Lima police apparently don’t have much to do on Sunday mornings, so they stopped each car after the toll gates, including ours. This is great when you don’t really speak Spanish and the Police no English at all. As a model citizen I handed over my driving licence and the three pieces of the cars paperwork. The policeman looked once, twice, three times and then suddenly asked something that I really could not get. After some repetitions, I think he asked what we were transporting or for whom we were working. Turns out our car is registered as a cargo vehicle and apparently, you need a special license for that. Luckily the policeman appeared in a good mood, or was just treally fed up with my horrible Spanish, because after a few times of me trying to explain what we were going, and how amazing wild tomatoes are, he suddenly said that everything was fine.

In Mala we had a pretty heavy breakfast before we made our way into the Lomas de Condestable. The landscape looked dry, but not as dry as along hte road to Mala and the tgrc told us that once in 1974, someone collected Solanum pimpinellifolium there. So off we went. Unfortunately, nothing was to be found at the described site, so we drove on a bit. Then, the coffee from breakfast really had to leave my body, so we took a break and lo and behold, there it was: our first wild tomato of the day! Right next to us. And even better, it showed a beautiful mix of infected leaves and healthy leaves and a bit even showed wilting symptoms. Closeby, we found several other interesting specimens, so it was really time to put our mobile lab in action.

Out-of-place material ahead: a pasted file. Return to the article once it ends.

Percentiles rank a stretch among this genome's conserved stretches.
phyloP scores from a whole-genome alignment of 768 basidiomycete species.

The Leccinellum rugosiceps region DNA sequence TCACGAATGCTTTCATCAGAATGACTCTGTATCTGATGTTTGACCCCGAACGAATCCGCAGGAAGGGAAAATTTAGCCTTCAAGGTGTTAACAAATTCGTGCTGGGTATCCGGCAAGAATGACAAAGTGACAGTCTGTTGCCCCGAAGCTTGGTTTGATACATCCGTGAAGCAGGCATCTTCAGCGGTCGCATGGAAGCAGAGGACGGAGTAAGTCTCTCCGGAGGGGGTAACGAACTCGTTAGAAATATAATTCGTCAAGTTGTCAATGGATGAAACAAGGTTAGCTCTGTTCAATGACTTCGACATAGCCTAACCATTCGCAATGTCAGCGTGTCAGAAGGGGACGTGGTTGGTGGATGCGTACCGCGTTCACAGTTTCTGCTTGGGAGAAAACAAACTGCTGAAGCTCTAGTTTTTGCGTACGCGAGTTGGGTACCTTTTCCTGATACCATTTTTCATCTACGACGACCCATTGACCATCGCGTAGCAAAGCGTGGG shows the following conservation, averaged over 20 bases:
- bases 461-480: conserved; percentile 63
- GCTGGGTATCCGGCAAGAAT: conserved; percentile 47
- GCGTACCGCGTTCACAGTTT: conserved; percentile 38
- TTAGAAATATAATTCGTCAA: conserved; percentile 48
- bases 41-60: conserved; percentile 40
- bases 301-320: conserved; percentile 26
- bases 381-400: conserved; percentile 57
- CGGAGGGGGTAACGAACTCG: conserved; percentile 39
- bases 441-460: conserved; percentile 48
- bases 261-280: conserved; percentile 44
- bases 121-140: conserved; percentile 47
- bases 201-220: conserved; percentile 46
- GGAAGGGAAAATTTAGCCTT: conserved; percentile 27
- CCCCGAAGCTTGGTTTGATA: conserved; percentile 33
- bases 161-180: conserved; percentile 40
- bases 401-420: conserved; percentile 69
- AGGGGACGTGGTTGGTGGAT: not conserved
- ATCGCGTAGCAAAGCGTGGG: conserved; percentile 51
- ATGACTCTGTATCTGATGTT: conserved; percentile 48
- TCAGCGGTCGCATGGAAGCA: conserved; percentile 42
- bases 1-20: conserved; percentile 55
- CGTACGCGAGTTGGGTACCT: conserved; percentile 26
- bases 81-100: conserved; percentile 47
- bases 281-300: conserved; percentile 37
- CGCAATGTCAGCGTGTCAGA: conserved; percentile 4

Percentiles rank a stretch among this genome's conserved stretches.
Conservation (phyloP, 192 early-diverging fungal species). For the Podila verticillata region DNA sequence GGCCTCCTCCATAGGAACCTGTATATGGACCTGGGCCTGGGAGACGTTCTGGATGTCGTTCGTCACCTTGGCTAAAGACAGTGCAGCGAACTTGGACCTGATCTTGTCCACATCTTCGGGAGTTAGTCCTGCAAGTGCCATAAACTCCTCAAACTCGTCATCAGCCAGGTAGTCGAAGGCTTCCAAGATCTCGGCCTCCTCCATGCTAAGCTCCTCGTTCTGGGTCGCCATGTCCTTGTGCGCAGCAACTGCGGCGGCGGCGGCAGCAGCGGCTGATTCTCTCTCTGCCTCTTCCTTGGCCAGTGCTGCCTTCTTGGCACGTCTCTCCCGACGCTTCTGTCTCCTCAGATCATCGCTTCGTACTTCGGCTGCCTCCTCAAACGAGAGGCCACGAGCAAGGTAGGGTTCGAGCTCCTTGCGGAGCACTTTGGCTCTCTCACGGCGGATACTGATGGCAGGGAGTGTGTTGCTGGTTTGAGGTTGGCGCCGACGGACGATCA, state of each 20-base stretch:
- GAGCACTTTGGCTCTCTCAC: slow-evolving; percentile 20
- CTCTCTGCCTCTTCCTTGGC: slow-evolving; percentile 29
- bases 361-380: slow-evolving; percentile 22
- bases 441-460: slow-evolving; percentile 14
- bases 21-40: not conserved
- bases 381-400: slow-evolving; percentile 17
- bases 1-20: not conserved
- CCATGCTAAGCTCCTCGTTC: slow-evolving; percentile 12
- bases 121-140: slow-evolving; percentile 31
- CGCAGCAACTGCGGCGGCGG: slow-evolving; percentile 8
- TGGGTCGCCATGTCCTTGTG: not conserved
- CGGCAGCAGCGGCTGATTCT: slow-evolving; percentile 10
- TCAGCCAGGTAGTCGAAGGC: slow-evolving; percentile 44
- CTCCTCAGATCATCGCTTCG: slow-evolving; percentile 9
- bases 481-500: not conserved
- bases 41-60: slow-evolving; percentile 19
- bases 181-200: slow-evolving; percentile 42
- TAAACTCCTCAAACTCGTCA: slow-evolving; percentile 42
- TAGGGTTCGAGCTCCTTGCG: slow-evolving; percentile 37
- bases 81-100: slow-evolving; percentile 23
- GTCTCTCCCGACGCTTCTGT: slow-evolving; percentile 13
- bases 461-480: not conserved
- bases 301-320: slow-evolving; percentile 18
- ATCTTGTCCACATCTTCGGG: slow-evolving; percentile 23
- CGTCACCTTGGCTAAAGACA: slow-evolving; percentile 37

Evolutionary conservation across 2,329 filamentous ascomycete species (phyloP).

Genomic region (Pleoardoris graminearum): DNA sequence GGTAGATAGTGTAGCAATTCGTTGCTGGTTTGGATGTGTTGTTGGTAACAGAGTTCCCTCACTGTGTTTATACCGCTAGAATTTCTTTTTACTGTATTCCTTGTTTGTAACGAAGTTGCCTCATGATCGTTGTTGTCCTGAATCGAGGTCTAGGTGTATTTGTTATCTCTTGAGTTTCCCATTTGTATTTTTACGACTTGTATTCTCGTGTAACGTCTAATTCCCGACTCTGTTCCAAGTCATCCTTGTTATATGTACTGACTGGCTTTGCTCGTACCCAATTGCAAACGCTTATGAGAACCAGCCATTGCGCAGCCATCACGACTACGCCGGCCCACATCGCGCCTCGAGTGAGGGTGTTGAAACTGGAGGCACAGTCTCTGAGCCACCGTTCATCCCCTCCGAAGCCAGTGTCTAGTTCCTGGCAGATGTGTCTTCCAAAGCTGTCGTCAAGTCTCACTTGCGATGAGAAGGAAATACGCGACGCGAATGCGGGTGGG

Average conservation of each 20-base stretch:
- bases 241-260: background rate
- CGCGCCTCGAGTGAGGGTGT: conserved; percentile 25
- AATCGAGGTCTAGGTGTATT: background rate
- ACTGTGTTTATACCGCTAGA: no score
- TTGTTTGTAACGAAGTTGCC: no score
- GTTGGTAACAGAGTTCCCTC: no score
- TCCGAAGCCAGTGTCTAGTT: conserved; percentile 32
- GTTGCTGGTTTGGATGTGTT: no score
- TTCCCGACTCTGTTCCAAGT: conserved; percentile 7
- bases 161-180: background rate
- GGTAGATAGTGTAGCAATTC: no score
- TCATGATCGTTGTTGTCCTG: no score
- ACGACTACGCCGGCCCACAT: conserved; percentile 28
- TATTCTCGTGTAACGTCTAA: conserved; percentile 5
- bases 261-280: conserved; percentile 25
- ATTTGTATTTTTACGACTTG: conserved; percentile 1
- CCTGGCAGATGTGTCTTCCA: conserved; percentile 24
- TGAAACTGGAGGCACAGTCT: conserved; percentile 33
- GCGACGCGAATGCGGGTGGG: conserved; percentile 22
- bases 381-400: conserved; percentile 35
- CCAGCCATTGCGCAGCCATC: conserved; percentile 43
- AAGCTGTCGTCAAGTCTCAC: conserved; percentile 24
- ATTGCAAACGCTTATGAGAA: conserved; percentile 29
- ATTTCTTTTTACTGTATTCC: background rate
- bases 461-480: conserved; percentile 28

Further up in the valley, it became even more exciting and I had to combine two of my favourite things, wild tomatoes and rock climbing, because there was a beautiful specimen of S. pimpinellifolium hanging high on the rocks. Further in the valley were a lot more plants, so this was really a good start.

For the afternoon we headed back towards Lima and head north-east from a town called Lurin towards Cieneguilla. On our way we should spot 6 or 7 more populations. However, this turned to be not quite the case. Greater Lima spralws like no other and we found road, parking lots and homes where our plants were supposed to be. Heavy gates blocked to view to what were supposed to be meadows. Not good. So, after a successful early morning, we were again quite devastated by the time we sat down for lunch. Then again, it was not so bad that a good serving of Ceviche couldn’t cure it.

After lunch we followed the road 112 towards Sisicaya. Here we passed a field with cultivated tomato, which we decided to sample, just for the sake of it when we saw, on the other side of the road, on the edge of a chili plantation, our first S. pennellii. A bit further down the road the amount of plants slowly increased until suddenly, we were surrounded by a huge S. pennellii population. Over a hundred plants grew on the steep slopes on both sides of the road. Many totally healthy, but again some showed some disease symptoms. Between the hundreds of S. pennellii, we could also identify some lost S. pimpinellifolium, however these all seemed to suffer from drought and were more brown than green.